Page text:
Presentation on theme: "Cross-Curricular Initiatives Jane Whittle – Nottinghamshire Primary Teacher."— Presentation transcript:
Cross-Curricular Initiatives Jane Whittle – Nottinghamshire Primary Teacher
Initial Assessment of Ideas Asking children what they think geography is can be a way of highlighting their prior knowledge and experience. It also gives an opportunity to assess how the National Curriculum entitlement is being met through the school planning. geography!Remember to say geography!
Further research KS1
Doing a Splat Board KS2 Splat Board = a paper format for children to off load any ideas they have on the specific subject. Use of the word splat is to denote that it is not a neat polished sentence based piece of work - it is a space for children to make a non-judgemental response with their ideas.
Completed Splat Board
Geography in the Classroom The next four pictures show evidence of ways in which geography has been integrated into my classroom
Edwalton Estates is a display of work on the language of estate agents. Having worked on this the children went into the school farm and wrote adverts for the animals thus integrating with the environment explicitly. Edwalt on Estates
During our Literacy topic on Quest Myths, the children spent time looking at story maps. In order to support visual understanding, we drew different objects out of a hat to become part of the story setting. This brought about interesting discussion of geographical knowledge such as where Volcanoes are located. Quest Myths
The children lying down are looking at part of a geography climate trail around the classroom. Having posters and questions on the ceiling reminds children that geography is everywhere! The display encourages children to form enquiry questions using the 5Ws – Who, What, Why, When, How. Climate Trail
Cross-Curricular work The next two activities, 1.Mapping Spring in the Wood and 2.Mapping for School Linking detail cross-curricular activities using fieldwork.
Geography Club Starting a geography club has allowed for the subject to be the talk of the playground and the group are extremely enthusiastic to spread the word of geography positively and make displays which represent that enthusiasm.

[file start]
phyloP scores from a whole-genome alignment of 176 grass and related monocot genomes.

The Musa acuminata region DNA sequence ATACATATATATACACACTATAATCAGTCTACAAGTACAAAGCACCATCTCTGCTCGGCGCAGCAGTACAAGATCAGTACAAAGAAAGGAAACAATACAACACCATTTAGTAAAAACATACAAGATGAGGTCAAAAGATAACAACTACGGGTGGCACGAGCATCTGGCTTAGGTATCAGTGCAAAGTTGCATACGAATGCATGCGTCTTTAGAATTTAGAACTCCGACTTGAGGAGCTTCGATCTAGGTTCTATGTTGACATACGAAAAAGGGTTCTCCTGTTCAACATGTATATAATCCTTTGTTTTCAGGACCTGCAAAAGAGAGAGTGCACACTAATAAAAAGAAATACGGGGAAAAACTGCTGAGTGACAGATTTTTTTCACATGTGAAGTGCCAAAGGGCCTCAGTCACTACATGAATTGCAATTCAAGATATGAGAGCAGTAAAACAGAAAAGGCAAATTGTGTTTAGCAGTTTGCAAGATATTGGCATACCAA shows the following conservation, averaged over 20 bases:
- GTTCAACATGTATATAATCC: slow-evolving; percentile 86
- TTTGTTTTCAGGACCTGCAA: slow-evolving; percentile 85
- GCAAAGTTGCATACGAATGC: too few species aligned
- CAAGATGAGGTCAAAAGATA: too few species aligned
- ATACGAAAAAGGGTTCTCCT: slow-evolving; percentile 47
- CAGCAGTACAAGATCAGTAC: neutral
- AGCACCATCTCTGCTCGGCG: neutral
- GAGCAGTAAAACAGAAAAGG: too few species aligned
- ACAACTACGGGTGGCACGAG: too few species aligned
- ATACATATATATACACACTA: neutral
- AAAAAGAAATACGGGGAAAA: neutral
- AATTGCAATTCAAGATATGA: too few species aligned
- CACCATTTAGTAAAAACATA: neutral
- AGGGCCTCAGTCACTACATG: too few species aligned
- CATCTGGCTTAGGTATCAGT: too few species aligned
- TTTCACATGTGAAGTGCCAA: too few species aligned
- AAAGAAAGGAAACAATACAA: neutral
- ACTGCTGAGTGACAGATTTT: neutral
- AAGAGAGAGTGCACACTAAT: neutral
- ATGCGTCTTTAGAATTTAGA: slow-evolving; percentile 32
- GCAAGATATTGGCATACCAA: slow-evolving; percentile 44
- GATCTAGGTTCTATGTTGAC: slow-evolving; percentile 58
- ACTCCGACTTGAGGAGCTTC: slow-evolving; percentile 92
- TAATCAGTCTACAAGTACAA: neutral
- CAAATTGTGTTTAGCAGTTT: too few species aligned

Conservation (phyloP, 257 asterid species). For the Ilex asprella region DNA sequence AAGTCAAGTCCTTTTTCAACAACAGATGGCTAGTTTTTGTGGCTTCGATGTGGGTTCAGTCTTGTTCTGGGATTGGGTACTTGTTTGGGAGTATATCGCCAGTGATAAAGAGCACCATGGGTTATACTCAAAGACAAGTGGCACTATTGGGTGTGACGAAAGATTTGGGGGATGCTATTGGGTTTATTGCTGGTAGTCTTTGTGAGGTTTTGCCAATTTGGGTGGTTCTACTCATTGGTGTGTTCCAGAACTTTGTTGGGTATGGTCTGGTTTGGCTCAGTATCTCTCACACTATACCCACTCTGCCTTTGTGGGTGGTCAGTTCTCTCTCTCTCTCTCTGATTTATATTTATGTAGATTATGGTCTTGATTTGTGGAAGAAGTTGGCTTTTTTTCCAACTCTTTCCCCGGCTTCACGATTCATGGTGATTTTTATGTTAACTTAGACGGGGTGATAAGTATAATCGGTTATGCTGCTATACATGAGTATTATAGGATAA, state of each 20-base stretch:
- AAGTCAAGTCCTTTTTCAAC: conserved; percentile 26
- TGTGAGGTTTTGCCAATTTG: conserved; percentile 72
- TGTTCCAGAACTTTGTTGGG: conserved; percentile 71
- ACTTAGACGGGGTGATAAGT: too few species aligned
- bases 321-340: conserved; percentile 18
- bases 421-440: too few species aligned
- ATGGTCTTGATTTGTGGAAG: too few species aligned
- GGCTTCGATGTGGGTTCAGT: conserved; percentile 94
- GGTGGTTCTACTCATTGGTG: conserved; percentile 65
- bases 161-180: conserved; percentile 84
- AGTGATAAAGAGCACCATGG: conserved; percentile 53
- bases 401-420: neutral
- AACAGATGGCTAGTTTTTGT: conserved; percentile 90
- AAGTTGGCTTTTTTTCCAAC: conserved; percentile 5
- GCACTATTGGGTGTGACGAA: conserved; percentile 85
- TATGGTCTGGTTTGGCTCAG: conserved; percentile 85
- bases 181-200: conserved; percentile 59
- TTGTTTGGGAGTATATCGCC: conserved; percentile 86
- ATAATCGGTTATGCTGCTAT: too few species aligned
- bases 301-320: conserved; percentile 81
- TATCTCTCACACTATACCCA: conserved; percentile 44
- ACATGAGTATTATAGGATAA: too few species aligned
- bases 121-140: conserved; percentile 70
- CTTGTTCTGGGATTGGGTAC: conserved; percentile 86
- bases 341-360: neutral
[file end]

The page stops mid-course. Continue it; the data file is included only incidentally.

Mapping Evidence of Spring Begins with a blank outline map Searching for evidence of Spring Individual interpretation using keys Development of vocabulary Extension: What will the wood be like in one months time?
The Exercise The children were given a simple base map of the woods of the school. We then walked around the wood looking for evidence of spring whilst orientating our maps to mark on this evidence. The maps were purely the childrens own interpretations and therefore gave children an opportunity to discuss their reasons for their map design and what they had found.
The Outcome Some children chose to draw what they saw, others chose to use symbols and a key and some chose a proportional representation. To extend the activity we will be going back around the wood with a tracing overlay to demonstrate the growth of spring since the original map.
Cross-Curricular Benefits The scientific vocabulary which stemmed from this activity was fascinating and fits well with the Science objectives for Habitats and Plants work. To develop the element of thinking skills the extension question was asked in order to develop childrens discussion with the use of evidence from their maps.
Cross Curricular Activities using field work 1
Cross Curricular Activities using field work 2
Mapping Project 2– School Linking Activity Begins with the use of Journey Sticks to make an affective map of the school locality. The children then create enquiry questions relating to their map. These are sent with the maps for the school linking classes to use – answering questions, observations, free play
This mapping project is based on cross- curricular work with a link school and is transferable to any country or location. It begins with the use of journey sticks to create a map – see www.geographyteachingtoday.org for more details on journey sticks. Also http://www.geography.org.uk/download/GA_C onf06Whittle.ppt# 1www.geographyteachingtoday.org http://www.geography.org.uk/download/GA_C onf06Whittle.ppt# The children then create enquiry questions to go with their maps and these are sent to the link school classes who use the questions and the maps to explore the link school immediate locality.
A Map from a Ugandan School
Cross-Curricular Aspects The mapping work can be taken further through Literacy and the use of traditional stories to make Journey Sticks and Affective Maps. Locational Vocabulary – positioning. School Linking Experience – the notion of togetherness – a new community for learning.
Literacy Link Literacy Link: The project can extend beyond mapping the locality to using traditional stories from the link locality to create story maps. The children could consider the path of the main character and make a journey stick of what they might find on the way. This can be extended to make the map affective through emoticons of how the character feels throughout the story – promoting aspects of inference and deduction.
Vocabulary Vocabulary: Using the maps is an ideal way to fulfil the positioning vocabulary required in Numeracy and gives a realistic context for applying new language.
Global Citizenship Global Citizenship: Through joint projects, a new community of enquiry is being established in which children can begin to understand that they are working towards the same goal. The project has also shown the positive responses of using childrens work as a stimuli and the personal gratification this brings.